Health and care leaders have come together to develop a Long Term Plan to make the NHS fit for the future, and to get the most value for patients out of every pound of taxpayers’ investment.
Their plan has been drawn up by those who know the NHS best, including frontline health and care staff, patient groups and other experts. And they have benefited from hearing a wide range of views, whether through the 200 events that have taken place, and or the 2,500 submissions we received from individuals and groups representing the opinions and interests of 3.5 million people.
This summary sets out the key things you can expect to see and hear about over the next few months and years, as local NHS organisations work with their partners to turn the ambitions in the plan into improvements in services in every part of England.
What the NHS Long Term Plan will deliver for patients
These are just some of the ways that we want to improve care for patients over the next ten years:
Making sure everyone gets the best start in life
reducing stillbirths and mother and child deaths during birth by 50%
ensuring most women can benefit from continuity of carer through and beyond their pregnancy, targeted towards those who will benefit most
providing extra support for expectant mothers at risk of premature birth
expanding support for perinatal mental health conditions
taking further action on childhood obesity
increasing funding for children and young people’s mental health
bringing down waiting times for autism assessments
providing the right care for children with a learning disability
delivering the best treatments available for children with cancer, including CAR-T and proton beam therapy.
Delivering world-class care for major health problems
preventing 150,000 heart attacks, strokes and dementia cases
providing education and exercise programmes to tens of thousands more patients with heart problems, preventing up to 14,000 premature deaths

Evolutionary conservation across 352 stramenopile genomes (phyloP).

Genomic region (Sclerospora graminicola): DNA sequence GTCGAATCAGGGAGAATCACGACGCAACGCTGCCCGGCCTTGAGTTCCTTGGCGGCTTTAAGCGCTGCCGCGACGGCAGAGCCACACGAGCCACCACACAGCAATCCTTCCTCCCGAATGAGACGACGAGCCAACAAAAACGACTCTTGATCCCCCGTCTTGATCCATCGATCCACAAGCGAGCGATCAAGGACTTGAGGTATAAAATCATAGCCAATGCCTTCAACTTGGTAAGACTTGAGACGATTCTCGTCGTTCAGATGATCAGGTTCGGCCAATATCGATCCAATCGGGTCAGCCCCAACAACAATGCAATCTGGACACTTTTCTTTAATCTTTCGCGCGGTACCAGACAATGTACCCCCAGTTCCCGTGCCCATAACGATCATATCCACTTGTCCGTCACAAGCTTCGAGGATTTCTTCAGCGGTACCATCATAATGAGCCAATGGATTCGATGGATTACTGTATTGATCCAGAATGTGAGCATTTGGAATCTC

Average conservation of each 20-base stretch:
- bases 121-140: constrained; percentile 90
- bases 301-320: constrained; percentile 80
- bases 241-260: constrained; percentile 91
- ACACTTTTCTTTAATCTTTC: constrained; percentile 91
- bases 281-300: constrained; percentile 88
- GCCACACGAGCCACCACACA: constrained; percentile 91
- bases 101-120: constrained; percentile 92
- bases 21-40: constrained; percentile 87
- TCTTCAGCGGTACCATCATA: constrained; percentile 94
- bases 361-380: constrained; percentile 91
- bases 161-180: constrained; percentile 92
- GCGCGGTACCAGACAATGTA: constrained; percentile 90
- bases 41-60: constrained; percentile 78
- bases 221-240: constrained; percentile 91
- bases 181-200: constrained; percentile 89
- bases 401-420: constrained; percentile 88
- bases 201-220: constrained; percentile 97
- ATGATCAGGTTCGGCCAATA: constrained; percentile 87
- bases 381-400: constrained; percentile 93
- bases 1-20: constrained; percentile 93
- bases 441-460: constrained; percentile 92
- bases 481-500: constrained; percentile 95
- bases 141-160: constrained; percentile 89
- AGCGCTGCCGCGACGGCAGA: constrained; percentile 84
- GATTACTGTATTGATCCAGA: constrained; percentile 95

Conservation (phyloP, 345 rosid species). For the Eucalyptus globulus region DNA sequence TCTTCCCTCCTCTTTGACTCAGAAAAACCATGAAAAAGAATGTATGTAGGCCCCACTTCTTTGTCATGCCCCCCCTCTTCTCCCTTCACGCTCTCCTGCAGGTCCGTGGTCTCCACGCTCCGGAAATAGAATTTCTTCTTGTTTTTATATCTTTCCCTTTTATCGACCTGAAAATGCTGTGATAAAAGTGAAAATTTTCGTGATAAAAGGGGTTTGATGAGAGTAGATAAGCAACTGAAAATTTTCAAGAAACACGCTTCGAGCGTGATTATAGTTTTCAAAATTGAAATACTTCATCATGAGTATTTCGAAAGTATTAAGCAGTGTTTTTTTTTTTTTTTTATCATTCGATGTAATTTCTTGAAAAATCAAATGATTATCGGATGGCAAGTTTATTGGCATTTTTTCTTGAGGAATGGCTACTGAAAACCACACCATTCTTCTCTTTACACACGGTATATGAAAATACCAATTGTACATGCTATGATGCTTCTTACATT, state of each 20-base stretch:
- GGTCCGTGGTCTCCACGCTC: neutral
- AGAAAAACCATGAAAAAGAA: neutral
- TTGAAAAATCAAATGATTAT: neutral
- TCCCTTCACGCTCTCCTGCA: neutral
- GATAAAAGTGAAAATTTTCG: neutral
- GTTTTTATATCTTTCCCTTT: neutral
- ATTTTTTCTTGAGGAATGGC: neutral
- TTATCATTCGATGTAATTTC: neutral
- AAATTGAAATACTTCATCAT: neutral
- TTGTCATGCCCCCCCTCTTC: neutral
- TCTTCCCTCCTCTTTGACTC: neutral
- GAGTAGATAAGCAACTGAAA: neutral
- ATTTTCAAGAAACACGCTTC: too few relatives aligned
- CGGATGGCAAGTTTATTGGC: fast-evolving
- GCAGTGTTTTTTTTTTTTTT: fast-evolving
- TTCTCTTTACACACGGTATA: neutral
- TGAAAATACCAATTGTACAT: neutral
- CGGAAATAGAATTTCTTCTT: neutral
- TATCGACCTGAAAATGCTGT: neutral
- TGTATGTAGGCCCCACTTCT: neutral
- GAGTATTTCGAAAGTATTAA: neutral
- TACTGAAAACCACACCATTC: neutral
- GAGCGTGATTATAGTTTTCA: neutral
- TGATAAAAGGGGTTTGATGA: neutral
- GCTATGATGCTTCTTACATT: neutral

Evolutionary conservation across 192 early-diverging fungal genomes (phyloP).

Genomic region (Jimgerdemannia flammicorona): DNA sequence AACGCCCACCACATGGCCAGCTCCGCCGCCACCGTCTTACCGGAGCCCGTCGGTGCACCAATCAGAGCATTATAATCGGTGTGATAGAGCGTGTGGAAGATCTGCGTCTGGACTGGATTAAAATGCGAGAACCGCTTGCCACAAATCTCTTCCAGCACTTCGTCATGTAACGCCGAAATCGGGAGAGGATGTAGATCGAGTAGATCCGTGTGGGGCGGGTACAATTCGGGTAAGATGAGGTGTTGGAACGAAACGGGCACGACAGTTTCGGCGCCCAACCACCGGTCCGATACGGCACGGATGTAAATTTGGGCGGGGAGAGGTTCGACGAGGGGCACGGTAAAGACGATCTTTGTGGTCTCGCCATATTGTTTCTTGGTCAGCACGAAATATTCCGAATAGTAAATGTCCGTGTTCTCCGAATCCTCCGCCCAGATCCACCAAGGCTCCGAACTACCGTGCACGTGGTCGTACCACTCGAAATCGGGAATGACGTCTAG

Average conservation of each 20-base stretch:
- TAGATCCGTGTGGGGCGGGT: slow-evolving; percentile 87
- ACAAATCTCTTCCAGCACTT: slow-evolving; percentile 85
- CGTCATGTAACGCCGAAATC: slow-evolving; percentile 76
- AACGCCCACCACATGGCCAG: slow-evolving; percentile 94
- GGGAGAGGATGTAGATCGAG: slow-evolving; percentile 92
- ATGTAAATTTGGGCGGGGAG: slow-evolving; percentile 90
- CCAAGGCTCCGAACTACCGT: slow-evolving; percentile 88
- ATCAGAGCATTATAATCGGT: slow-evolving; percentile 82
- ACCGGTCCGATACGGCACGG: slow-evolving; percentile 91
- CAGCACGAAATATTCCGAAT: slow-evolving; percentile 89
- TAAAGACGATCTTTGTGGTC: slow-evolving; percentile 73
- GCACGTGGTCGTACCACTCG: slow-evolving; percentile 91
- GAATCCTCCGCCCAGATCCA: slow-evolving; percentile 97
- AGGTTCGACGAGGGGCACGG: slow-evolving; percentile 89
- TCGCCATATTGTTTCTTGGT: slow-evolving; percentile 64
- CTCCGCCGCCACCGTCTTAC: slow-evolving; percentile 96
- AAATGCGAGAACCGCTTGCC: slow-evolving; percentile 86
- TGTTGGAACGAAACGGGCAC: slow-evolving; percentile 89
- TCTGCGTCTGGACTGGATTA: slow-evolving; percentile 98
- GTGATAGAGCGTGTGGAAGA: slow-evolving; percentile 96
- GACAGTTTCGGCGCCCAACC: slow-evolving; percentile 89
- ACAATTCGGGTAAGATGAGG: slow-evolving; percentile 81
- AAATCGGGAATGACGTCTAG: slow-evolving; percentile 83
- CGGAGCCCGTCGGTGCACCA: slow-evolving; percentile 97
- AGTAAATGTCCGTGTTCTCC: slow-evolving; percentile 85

saving 55,000 more lives a year by diagnosing more cancers early
investing in spotting and treating lung conditions early to prevent 80,000 stays in hospital
spending at least £2.3bn more a year on mental health care
helping 380,000 more people get therapy for depression and anxiety by 2023/24
delivering community-based physical and mental care for 370,000 people with severe mental illness a year by 2023/24.
Supporting people to age well
increasing funding for primary and community care by at least £4.5bn
bringing together different professionals to coordinate care better
helping more people to live independently at home for longer
developing more rapid community response teams to prevent unnecessary hospital spells, and speed up discharges home.
upgrading NHS staff support to people living in care homes.
improving the recognition of carers and support they receive
making further progress on care for people with dementia
giving more people more say about the care they receive and where they receive it, particularly towards the end of their lives.
How we will deliver the ambitions of the NHS Long Term Plan
To ensure that the NHS can achieve the ambitious improvements we want to see for patients over the next ten years, the NHS Long Term Plan also sets out how we think we can overcome the challenges that the NHS faces, such as staff shortages and growing demand for services, by: